Professor Frank Way, An Advocate for UCR’s Early Graduate Programs, Has Died

A memorial service will be held in the spring of 2017 in his native Missouri

H. Frank Way, professor emeritus of political science at UC Riverside. Photo courtesy of the UCR Libraries Special Collections

UC Riverside Professor Emeritus Harold Frank Way, Jr., an expert on criminal justice and one of the people who shaped UCR’s early history, died at his home in Pasadena on Dec. 4. He was 87.

Prof. Way came to the University of California, Riverside in 1957, when it was still just a three-year old liberal arts college, to teach in the Department of Political Science. Over the years he participated in building UCR into a modern university complete with sophisticated graduate programs. He served as a dedicated teacher, researcher, and administrator until his retirement in 1991.

An expert on constitutional law, criminal justice, and religious liberty, he was author of many books and articles on these subjects.  His 1964 book, Liberty in the Balance, went through five editions.

A gifted and committed educator, he received the Distinguished Teaching Award in 1988 from the UCR Academic Senate, especially for his work in the course “Constitutional Law: Fundamental Freedoms.”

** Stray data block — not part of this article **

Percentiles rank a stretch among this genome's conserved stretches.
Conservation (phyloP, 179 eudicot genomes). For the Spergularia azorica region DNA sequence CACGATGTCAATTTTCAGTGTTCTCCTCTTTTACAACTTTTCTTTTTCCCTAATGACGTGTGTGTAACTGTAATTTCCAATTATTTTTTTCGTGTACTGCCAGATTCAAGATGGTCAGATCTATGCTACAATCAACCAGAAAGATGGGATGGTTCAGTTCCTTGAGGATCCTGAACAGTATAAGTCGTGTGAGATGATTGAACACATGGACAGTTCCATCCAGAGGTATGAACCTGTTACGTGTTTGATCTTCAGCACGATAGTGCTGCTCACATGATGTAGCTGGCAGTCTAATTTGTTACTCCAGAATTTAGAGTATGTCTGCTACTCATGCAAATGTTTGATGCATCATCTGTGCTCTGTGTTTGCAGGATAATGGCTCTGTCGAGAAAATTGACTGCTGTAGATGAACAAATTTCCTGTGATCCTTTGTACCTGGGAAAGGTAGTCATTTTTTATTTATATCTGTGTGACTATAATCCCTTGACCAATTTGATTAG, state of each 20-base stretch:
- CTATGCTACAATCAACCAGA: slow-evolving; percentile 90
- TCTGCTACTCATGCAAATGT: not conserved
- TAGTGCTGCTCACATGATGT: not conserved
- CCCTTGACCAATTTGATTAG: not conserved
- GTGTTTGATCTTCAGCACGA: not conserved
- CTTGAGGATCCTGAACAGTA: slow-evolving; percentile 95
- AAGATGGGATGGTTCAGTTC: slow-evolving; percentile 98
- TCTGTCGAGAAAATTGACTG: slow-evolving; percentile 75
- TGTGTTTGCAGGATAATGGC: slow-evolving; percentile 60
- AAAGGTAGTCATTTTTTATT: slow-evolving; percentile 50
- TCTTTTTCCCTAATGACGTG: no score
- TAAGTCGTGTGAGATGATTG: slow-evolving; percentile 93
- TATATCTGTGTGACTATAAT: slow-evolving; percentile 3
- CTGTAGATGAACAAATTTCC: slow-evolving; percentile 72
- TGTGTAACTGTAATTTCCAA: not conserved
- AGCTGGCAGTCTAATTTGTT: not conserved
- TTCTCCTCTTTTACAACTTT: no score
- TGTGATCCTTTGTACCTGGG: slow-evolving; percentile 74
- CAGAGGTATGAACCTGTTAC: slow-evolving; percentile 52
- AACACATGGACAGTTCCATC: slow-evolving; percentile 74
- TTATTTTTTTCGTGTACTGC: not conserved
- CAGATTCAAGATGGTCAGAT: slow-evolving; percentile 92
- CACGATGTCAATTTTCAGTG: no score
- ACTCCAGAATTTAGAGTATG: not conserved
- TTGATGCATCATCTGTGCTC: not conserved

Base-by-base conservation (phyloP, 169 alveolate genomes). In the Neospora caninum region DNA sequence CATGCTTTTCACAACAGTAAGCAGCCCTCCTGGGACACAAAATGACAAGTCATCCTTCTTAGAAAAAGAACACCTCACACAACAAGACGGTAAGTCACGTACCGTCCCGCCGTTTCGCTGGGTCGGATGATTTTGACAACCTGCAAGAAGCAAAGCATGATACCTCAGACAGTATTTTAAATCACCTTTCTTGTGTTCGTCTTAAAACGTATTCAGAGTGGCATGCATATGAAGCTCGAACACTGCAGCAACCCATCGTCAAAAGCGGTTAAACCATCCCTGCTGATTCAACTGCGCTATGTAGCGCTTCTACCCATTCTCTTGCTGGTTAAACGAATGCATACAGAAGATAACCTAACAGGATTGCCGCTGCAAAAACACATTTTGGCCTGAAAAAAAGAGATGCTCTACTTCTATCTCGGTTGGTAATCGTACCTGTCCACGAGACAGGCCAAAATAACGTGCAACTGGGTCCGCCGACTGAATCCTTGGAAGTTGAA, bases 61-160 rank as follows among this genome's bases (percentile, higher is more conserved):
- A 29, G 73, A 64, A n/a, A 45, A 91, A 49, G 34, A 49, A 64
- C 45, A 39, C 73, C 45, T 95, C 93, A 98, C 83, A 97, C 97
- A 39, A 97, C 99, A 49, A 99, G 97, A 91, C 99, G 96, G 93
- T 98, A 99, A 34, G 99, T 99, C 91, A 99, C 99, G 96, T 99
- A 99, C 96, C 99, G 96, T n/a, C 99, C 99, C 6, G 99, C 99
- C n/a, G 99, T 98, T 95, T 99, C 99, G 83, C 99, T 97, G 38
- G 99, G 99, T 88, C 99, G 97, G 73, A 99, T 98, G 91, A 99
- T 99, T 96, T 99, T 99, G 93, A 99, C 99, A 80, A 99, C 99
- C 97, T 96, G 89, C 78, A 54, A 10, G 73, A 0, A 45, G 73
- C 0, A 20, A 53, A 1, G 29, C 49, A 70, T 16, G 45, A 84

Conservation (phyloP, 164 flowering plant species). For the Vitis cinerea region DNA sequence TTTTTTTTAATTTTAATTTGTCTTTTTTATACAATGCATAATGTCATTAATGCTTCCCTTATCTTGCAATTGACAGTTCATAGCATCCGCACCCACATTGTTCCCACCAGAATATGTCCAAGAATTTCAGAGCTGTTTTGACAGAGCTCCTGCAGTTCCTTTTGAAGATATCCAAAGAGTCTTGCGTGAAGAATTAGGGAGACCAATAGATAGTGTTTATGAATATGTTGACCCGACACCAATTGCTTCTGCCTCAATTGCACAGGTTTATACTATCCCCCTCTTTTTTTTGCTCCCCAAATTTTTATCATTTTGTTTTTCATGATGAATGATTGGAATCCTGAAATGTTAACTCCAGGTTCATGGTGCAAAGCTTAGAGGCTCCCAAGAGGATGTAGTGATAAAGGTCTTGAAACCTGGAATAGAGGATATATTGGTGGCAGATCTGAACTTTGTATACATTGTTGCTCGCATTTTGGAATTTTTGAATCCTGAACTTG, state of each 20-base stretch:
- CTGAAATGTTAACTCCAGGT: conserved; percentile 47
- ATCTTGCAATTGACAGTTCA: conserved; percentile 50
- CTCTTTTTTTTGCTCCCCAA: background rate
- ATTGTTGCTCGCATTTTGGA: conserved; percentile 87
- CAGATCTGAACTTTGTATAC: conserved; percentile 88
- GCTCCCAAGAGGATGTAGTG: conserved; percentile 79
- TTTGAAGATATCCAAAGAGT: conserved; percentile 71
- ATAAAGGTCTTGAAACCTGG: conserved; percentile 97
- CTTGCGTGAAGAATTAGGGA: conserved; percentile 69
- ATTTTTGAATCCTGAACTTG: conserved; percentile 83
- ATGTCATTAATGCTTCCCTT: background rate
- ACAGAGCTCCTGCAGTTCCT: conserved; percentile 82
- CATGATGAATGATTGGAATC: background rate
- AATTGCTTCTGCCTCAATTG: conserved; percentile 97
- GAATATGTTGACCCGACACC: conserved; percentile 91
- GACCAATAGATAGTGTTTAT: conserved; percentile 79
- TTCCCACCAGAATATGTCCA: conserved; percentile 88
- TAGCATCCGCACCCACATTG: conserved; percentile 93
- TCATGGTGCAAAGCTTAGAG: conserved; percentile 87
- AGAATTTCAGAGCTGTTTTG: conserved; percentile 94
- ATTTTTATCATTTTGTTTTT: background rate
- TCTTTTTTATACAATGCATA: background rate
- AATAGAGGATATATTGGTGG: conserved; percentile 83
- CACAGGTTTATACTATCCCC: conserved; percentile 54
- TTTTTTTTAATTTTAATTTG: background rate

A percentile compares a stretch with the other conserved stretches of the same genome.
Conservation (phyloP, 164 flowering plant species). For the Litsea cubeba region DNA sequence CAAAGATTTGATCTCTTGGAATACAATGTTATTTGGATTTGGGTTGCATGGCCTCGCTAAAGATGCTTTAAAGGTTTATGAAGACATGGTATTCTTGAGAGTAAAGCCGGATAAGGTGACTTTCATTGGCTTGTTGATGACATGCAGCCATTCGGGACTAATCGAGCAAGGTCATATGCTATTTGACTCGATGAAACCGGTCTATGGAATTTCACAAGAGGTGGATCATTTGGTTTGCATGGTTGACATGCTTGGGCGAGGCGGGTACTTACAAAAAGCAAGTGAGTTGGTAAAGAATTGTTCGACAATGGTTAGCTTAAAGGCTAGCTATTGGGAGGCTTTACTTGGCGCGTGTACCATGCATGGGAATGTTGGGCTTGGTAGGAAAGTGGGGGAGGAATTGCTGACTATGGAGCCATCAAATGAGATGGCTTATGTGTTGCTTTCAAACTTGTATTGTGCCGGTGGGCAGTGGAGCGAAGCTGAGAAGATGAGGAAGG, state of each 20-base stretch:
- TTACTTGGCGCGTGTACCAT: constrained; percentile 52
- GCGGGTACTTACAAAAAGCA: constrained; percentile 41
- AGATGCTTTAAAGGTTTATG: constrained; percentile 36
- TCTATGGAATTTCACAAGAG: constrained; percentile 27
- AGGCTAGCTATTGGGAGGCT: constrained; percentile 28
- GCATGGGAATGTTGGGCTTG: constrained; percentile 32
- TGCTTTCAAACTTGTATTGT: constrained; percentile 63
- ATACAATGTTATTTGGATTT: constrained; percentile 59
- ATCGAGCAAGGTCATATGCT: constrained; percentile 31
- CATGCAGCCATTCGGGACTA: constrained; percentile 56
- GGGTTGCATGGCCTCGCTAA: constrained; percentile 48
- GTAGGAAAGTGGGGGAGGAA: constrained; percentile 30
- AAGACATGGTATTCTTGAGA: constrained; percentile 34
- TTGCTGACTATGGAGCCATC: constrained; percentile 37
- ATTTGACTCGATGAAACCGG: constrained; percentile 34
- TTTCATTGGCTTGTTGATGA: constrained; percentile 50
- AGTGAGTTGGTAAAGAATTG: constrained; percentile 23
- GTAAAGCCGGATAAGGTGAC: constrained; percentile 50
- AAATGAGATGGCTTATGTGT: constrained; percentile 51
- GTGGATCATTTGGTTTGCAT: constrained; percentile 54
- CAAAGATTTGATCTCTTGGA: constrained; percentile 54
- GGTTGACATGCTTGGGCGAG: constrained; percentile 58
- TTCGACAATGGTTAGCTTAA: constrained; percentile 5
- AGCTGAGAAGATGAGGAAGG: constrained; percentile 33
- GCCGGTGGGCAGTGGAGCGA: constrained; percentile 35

In addition to his scholarship and teaching, Prof. Way served as Divisional Dean of Social Science from 1968 to 1969, Assistant Vice Chancellor for Student Academic Services from 1970 to 1973 — and Chair of the Political Science Department from 1977 to 1988, the longest term in the history of the department.

“While not a founding faculty member in the strict sense, Way helped sustain UCR through its earliest growth,” said Milagros Peña, dean of the College of Humanities, Arts, and Social Sciences.

In an oral history recorded in 1998, he described his advocacy for increased enrollments and new graduate programs. He also described his impressions of Riverside and the fledgling campus during his first year at UCR, during which he got around by bicycle and shared an office with the first Provost, Gordon Watkins.

“There was smog, but I was attracted by all the orange groves and the fragrance of orange blossoms in the winter,” Way told Jan Erickson, who did the oral history interviews for the campus. “There were enough movie houses and a few things to do on campus, so it was a good year.”

Prof. Way was born in Chillicothe, Missouri, the son of a baker and a homemaker, and earned his bachelor’s degree at Northeast Missouri State (now Truman State), and his Ph.D. at Cornell University.

Following his retirement in 1991, he did volunteer work at Rancho Santa Ana Botanic Garden in Claremont , and was a volunteer reading tutor for elementary students in the public schools of Claremont and Pasadena.

He is survived by his wife Barbara; two daughters; a stepson; and five grandchildren. He has a large extended family in Missouri where a memorial service will be held in the spring of 2017. In lieu of flowers, the family requests that a contribution be made to a local food bank.

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